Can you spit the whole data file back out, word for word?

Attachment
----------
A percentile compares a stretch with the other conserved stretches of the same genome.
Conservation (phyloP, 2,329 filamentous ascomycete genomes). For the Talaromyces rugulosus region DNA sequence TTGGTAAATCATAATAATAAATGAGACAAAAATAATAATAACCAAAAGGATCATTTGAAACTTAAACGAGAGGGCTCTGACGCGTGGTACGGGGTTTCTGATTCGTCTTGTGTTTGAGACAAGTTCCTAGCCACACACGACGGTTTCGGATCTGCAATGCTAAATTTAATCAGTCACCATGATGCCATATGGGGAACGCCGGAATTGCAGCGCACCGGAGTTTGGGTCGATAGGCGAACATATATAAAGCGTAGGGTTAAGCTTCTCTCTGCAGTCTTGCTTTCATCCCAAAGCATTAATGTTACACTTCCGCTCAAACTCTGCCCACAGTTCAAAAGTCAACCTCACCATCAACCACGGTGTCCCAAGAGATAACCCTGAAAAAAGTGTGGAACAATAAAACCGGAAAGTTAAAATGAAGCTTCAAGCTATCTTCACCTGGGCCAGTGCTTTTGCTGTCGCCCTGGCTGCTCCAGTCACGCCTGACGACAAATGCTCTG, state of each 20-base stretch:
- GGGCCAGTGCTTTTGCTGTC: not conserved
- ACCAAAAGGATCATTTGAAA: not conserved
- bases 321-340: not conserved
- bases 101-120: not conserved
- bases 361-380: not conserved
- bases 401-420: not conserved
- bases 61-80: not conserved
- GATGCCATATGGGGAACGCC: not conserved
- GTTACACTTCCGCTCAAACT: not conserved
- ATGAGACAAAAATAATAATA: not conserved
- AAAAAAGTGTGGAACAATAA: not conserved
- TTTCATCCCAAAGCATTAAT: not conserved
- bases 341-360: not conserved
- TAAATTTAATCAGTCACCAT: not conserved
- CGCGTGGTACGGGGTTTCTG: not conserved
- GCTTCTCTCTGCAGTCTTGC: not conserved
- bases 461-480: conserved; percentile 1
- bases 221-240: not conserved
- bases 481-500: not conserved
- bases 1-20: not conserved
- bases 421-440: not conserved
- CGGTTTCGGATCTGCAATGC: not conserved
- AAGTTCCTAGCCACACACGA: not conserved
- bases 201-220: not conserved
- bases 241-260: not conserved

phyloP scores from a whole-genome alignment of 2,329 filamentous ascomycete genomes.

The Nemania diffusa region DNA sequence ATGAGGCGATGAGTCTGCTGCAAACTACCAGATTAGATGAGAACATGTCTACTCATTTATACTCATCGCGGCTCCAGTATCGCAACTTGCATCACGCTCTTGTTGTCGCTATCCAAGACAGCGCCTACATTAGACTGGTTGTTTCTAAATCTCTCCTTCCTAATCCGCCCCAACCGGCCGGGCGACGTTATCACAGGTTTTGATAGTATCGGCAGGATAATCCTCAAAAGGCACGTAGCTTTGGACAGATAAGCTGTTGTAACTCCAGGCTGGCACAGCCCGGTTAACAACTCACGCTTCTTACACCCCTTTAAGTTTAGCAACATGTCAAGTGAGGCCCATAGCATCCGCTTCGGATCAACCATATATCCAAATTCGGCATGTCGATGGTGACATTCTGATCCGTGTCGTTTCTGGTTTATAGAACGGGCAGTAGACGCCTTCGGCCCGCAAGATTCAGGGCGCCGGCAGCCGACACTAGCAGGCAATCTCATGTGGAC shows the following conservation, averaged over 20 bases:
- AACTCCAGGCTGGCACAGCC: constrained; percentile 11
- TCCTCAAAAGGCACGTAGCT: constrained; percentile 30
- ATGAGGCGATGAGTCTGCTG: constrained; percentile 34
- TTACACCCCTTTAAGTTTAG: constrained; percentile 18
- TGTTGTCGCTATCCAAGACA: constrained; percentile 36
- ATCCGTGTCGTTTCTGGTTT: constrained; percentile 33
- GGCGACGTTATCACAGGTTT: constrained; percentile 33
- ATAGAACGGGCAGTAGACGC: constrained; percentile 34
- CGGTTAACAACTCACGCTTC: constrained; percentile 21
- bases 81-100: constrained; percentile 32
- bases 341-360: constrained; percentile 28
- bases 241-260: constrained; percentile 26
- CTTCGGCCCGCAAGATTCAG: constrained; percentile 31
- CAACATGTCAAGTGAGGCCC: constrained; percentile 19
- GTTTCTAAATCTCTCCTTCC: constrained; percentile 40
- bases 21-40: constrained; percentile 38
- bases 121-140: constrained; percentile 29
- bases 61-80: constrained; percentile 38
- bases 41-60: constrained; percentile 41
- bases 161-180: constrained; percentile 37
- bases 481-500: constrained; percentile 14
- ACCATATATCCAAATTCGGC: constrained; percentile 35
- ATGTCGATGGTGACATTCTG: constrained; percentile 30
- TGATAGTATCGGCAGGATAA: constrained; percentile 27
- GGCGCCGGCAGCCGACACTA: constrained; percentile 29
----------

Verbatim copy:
A percentile compares a stretch with the other conserved stretches of the same genome.
Conservation (phyloP, 2,329 filamentous ascomycete genomes). For the Talaromyces rugulosus region DNA sequence TTGGTAAATCATAATAATAAATGAGACAAAAATAATAATAACCAAAAGGATCATTTGAAACTTAAACGAGAGGGCTCTGACGCGTGGTACGGGGTTTCTGATTCGTCTTGTGTTTGAGACAAGTTCCTAGCCACACACGACGGTTTCGGATCTGCAATGCTAAATTTAATCAGTCACCATGATGCCATATGGGGAACGCCGGAATTGCAGCGCACCGGAGTTTGGGTCGATAGGCGAACATATATAAAGCGTAGGGTTAAGCTTCTCTCTGCAGTCTTGCTTTCATCCCAAAGCATTAATGTTACACTTCCGCTCAAACTCTGCCCACAGTTCAAAAGTCAACCTCACCATCAACCACGGTGTCCCAAGAGATAACCCTGAAAAAAGTGTGGAACAATAAAACCGGAAAGTTAAAATGAAGCTTCAAGCTATCTTCACCTGGGCCAGTGCTTTTGCTGTCGCCCTGGCTGCTCCAGTCACGCCTGACGACAAATGCTCTG, state of each 20-base stretch:
- GGGCCAGTGCTTTTGCTGTC: not conserved
- ACCAAAAGGATCATTTGAAA: not conserved
- bases 321-340: not conserved
- bases 101-120: not conserved
- bases 361-380: not conserved
- bases 401-420: not conserved
- bases 61-80: not conserved
- GATGCCATATGGGGAACGCC: not conserved
- GTTACACTTCCGCTCAAACT: not conserved
- ATGAGACAAAAATAATAATA: not conserved
- AAAAAAGTGTGGAACAATAA: not conserved
- TTTCATCCCAAAGCATTAAT: not conserved
- bases 341-360: not conserved
- TAAATTTAATCAGTCACCAT: not conserved
- CGCGTGGTACGGGGTTTCTG: not conserved
- GCTTCTCTCTGCAGTCTTGC: not conserved
- bases 461-480: conserved; percentile 1
- bases 221-240: not conserved
- bases 481-500: not conserved
- bases 1-20: not conserved
- bases 421-440: not conserved
- CGGTTTCGGATCTGCAATGC: not conserved
- AAGTTCCTAGCCACACACGA: not conserved
- bases 201-220: not conserved
- bases 241-260: not conserved

phyloP scores from a whole-genome alignment of 2,329 filamentous ascomycete genomes.

The Nemania diffusa region DNA sequence ATGAGGCGATGAGTCTGCTGCAAACTACCAGATTAGATGAGAACATGTCTACTCATTTATACTCATCGCGGCTCCAGTATCGCAACTTGCATCACGCTCTTGTTGTCGCTATCCAAGACAGCGCCTACATTAGACTGGTTGTTTCTAAATCTCTCCTTCCTAATCCGCCCCAACCGGCCGGGCGACGTTATCACAGGTTTTGATAGTATCGGCAGGATAATCCTCAAAAGGCACGTAGCTTTGGACAGATAAGCTGTTGTAACTCCAGGCTGGCACAGCCCGGTTAACAACTCACGCTTCTTACACCCCTTTAAGTTTAGCAACATGTCAAGTGAGGCCCATAGCATCCGCTTCGGATCAACCATATATCCAAATTCGGCATGTCGATGGTGACATTCTGATCCGTGTCGTTTCTGGTTTATAGAACGGGCAGTAGACGCCTTCGGCCCGCAAGATTCAGGGCGCCGGCAGCCGACACTAGCAGGCAATCTCATGTGGAC shows the following conservation, averaged over 20 bases:
- AACTCCAGGCTGGCACAGCC: constrained; percentile 11
- TCCTCAAAAGGCACGTAGCT: constrained; percentile 30
- ATGAGGCGATGAGTCTGCTG: constrained; percentile 34
- TTACACCCCTTTAAGTTTAG: constrained; percentile 18
- TGTTGTCGCTATCCAAGACA: constrained; percentile 36
- ATCCGTGTCGTTTCTGGTTT: constrained; percentile 33
- GGCGACGTTATCACAGGTTT: constrained; percentile 33
- ATAGAACGGGCAGTAGACGC: constrained; percentile 34
- CGGTTAACAACTCACGCTTC: constrained; percentile 21
- bases 81-100: constrained; percentile 32
- bases 341-360: constrained; percentile 28
- bases 241-260: constrained; percentile 26
- CTTCGGCCCGCAAGATTCAG: constrained; percentile 31
- CAACATGTCAAGTGAGGCCC: constrained; percentile 19
- GTTTCTAAATCTCTCCTTCC: constrained; percentile 40
- bases 21-40: constrained; percentile 38
- bases 121-140: constrained; percentile 29
- bases 61-80: constrained; percentile 38
- bases 41-60: constrained; percentile 41
- bases 161-180: constrained; percentile 37
- bases 481-500: constrained; percentile 14
- ACCATATATCCAAATTCGGC: constrained; percentile 35
- ATGTCGATGGTGACATTCTG: constrained; percentile 30
- TGATAGTATCGGCAGGATAA: constrained; percentile 27
- GGCGCCGGCAGCCGACACTA: constrained; percentile 29